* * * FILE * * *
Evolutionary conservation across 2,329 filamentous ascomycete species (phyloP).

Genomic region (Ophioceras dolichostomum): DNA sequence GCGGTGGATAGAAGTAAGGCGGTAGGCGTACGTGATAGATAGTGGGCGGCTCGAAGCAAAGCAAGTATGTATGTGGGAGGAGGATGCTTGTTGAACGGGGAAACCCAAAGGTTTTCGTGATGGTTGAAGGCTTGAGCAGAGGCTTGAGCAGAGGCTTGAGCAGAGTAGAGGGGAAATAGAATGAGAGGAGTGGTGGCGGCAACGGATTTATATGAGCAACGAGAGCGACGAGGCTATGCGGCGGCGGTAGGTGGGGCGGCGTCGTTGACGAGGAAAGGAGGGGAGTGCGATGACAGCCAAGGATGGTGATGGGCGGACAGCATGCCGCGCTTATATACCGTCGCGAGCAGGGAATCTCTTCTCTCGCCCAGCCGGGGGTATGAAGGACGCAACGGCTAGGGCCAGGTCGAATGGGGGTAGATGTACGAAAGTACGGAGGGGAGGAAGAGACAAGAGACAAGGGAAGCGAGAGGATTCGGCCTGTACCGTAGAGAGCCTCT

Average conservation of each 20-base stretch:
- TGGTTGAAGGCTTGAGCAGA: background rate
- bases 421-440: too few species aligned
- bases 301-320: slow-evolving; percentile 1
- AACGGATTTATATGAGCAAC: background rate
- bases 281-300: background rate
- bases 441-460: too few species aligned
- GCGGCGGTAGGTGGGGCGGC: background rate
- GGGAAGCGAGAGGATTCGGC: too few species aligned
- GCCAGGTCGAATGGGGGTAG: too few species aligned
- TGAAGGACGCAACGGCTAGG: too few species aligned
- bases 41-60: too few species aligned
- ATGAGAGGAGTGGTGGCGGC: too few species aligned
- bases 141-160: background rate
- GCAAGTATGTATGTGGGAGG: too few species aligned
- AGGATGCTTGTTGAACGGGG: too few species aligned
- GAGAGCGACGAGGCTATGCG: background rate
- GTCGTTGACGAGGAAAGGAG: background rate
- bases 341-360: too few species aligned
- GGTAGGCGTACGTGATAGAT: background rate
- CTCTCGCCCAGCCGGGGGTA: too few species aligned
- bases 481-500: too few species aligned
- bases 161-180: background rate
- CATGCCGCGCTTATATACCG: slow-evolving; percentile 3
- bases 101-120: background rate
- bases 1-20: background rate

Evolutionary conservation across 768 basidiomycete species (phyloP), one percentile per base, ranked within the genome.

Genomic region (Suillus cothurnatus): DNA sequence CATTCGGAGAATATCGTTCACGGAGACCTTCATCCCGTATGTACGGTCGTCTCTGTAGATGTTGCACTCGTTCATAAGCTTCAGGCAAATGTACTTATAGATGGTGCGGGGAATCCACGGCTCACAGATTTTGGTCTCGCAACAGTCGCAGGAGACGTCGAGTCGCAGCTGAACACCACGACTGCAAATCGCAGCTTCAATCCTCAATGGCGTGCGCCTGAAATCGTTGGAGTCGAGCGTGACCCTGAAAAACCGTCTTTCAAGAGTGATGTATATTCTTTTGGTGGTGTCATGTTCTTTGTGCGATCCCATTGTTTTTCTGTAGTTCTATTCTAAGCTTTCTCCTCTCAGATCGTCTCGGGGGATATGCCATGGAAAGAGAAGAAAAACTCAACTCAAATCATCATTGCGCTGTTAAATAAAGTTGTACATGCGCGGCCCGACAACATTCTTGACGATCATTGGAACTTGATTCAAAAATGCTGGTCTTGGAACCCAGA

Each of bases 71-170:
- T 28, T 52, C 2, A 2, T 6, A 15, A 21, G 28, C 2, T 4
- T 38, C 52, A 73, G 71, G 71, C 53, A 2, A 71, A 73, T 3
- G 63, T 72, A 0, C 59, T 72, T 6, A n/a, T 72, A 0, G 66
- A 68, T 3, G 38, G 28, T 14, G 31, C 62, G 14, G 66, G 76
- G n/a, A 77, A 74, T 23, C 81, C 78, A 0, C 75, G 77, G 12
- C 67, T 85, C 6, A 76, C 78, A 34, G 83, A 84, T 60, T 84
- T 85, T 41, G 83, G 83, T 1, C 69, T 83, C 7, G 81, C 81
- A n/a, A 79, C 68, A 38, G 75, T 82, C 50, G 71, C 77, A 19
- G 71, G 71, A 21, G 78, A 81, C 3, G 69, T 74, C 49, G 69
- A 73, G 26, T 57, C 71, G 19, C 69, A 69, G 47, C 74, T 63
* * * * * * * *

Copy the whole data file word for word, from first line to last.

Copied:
Evolutionary conservation across 2,329 filamentous ascomycete species (phyloP).

Genomic region (Ophioceras dolichostomum): DNA sequence GCGGTGGATAGAAGTAAGGCGGTAGGCGTACGTGATAGATAGTGGGCGGCTCGAAGCAAAGCAAGTATGTATGTGGGAGGAGGATGCTTGTTGAACGGGGAAACCCAAAGGTTTTCGTGATGGTTGAAGGCTTGAGCAGAGGCTTGAGCAGAGGCTTGAGCAGAGTAGAGGGGAAATAGAATGAGAGGAGTGGTGGCGGCAACGGATTTATATGAGCAACGAGAGCGACGAGGCTATGCGGCGGCGGTAGGTGGGGCGGCGTCGTTGACGAGGAAAGGAGGGGAGTGCGATGACAGCCAAGGATGGTGATGGGCGGACAGCATGCCGCGCTTATATACCGTCGCGAGCAGGGAATCTCTTCTCTCGCCCAGCCGGGGGTATGAAGGACGCAACGGCTAGGGCCAGGTCGAATGGGGGTAGATGTACGAAAGTACGGAGGGGAGGAAGAGACAAGAGACAAGGGAAGCGAGAGGATTCGGCCTGTACCGTAGAGAGCCTCT

Average conservation of each 20-base stretch:
- TGGTTGAAGGCTTGAGCAGA: background rate
- bases 421-440: too few species aligned
- bases 301-320: slow-evolving; percentile 1
- AACGGATTTATATGAGCAAC: background rate
- bases 281-300: background rate
- bases 441-460: too few species aligned
- GCGGCGGTAGGTGGGGCGGC: background rate
- GGGAAGCGAGAGGATTCGGC: too few species aligned
- GCCAGGTCGAATGGGGGTAG: too few species aligned
- TGAAGGACGCAACGGCTAGG: too few species aligned
- bases 41-60: too few species aligned
- ATGAGAGGAGTGGTGGCGGC: too few species aligned
- bases 141-160: background rate
- GCAAGTATGTATGTGGGAGG: too few species aligned
- AGGATGCTTGTTGAACGGGG: too few species aligned
- GAGAGCGACGAGGCTATGCG: background rate
- GTCGTTGACGAGGAAAGGAG: background rate
- bases 341-360: too few species aligned
- GGTAGGCGTACGTGATAGAT: background rate
- CTCTCGCCCAGCCGGGGGTA: too few species aligned
- bases 481-500: too few species aligned
- bases 161-180: background rate
- CATGCCGCGCTTATATACCG: slow-evolving; percentile 3
- bases 101-120: background rate
- bases 1-20: background rate

Evolutionary conservation across 768 basidiomycete species (phyloP), one percentile per base, ranked within the genome.

Genomic region (Suillus cothurnatus): DNA sequence CATTCGGAGAATATCGTTCACGGAGACCTTCATCCCGTATGTACGGTCGTCTCTGTAGATGTTGCACTCGTTCATAAGCTTCAGGCAAATGTACTTATAGATGGTGCGGGGAATCCACGGCTCACAGATTTTGGTCTCGCAACAGTCGCAGGAGACGTCGAGTCGCAGCTGAACACCACGACTGCAAATCGCAGCTTCAATCCTCAATGGCGTGCGCCTGAAATCGTTGGAGTCGAGCGTGACCCTGAAAAACCGTCTTTCAAGAGTGATGTATATTCTTTTGGTGGTGTCATGTTCTTTGTGCGATCCCATTGTTTTTCTGTAGTTCTATTCTAAGCTTTCTCCTCTCAGATCGTCTCGGGGGATATGCCATGGAAAGAGAAGAAAAACTCAACTCAAATCATCATTGCGCTGTTAAATAAAGTTGTACATGCGCGGCCCGACAACATTCTTGACGATCATTGGAACTTGATTCAAAAATGCTGGTCTTGGAACCCAGA

Each of bases 71-170:
- T 28, T 52, C 2, A 2, T 6, A 15, A 21, G 28, C 2, T 4
- T 38, C 52, A 73, G 71, G 71, C 53, A 2, A 71, A 73, T 3
- G 63, T 72, A 0, C 59, T 72, T 6, A n/a, T 72, A 0, G 66
- A 68, T 3, G 38, G 28, T 14, G 31, C 62, G 14, G 66, G 76
- G n/a, A 77, A 74, T 23, C 81, C 78, A 0, C 75, G 77, G 12
- C 67, T 85, C 6, A 76, C 78, A 34, G 83, A 84, T 60, T 84
- T 85, T 41, G 83, G 83, T 1, C 69, T 83, C 7, G 81, C 81
- A n/a, A 79, C 68, A 38, G 75, T 82, C 50, G 71, C 77, A 19
- G 71, G 71, A 21, G 78, A 81, C 3, G 69, T 74, C 49, G 69
- A 73, G 26, T 57, C 71, G 19, C 69, A 69, G 47, C 74, T 63